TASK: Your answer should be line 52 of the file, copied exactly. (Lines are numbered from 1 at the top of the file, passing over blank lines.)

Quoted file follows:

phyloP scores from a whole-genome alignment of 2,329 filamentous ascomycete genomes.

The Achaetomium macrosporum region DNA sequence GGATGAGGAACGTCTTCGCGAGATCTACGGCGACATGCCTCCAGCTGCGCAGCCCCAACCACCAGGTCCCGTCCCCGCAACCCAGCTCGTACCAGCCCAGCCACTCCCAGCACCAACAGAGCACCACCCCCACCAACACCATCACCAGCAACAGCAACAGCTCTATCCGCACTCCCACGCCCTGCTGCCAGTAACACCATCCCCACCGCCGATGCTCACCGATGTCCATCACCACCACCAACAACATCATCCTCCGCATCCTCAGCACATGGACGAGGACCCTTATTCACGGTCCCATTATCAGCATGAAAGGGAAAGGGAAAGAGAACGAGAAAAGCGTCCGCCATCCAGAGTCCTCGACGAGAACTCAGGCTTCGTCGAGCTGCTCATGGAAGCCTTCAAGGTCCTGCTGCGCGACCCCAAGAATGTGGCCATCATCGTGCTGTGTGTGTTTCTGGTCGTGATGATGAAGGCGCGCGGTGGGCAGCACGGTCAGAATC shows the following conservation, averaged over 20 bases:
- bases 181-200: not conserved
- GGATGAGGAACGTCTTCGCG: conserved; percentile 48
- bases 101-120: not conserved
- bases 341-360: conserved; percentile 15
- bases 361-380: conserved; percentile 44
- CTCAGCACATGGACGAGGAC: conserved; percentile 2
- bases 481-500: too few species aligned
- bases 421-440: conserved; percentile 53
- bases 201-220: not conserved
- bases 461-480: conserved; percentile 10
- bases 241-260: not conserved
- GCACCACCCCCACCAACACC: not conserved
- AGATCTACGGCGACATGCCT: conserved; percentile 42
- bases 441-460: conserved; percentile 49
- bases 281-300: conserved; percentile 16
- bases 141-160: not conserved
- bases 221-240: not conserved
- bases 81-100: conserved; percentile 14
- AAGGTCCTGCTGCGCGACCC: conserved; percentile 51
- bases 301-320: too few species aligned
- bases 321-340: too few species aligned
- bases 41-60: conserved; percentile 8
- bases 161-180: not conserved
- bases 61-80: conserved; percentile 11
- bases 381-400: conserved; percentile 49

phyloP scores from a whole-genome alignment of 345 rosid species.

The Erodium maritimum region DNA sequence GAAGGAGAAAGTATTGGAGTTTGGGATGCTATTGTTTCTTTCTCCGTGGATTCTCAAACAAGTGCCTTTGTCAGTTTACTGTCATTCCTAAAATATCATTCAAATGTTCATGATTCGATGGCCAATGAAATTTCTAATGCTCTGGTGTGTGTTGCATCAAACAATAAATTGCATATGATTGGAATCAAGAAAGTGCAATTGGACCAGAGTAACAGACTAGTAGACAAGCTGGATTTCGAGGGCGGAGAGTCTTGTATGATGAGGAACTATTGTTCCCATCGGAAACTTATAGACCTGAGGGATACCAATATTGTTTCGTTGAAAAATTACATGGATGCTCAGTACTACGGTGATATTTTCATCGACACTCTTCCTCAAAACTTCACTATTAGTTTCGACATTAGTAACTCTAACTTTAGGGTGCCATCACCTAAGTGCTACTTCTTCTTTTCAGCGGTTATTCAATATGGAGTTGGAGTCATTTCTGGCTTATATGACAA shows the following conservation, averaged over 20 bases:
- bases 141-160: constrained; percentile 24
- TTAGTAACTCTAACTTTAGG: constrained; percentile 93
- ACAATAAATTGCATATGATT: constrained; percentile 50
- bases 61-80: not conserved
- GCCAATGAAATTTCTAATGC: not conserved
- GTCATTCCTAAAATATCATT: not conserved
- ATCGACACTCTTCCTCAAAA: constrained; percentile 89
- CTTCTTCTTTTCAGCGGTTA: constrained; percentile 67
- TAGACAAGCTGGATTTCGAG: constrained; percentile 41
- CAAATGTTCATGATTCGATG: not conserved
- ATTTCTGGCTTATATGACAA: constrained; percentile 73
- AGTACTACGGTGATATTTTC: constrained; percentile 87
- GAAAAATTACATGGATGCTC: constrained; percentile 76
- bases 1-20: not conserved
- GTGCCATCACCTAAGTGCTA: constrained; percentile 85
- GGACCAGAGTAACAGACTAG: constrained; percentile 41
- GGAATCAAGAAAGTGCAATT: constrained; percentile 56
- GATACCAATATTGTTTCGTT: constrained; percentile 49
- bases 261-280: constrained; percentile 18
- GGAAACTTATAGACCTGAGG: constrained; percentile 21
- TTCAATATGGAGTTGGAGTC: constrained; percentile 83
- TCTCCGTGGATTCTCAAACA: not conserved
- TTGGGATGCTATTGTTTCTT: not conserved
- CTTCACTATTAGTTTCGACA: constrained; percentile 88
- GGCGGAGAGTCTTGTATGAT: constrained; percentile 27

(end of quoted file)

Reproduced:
- TTGGGATGCTATTGTTTCTT: not conserved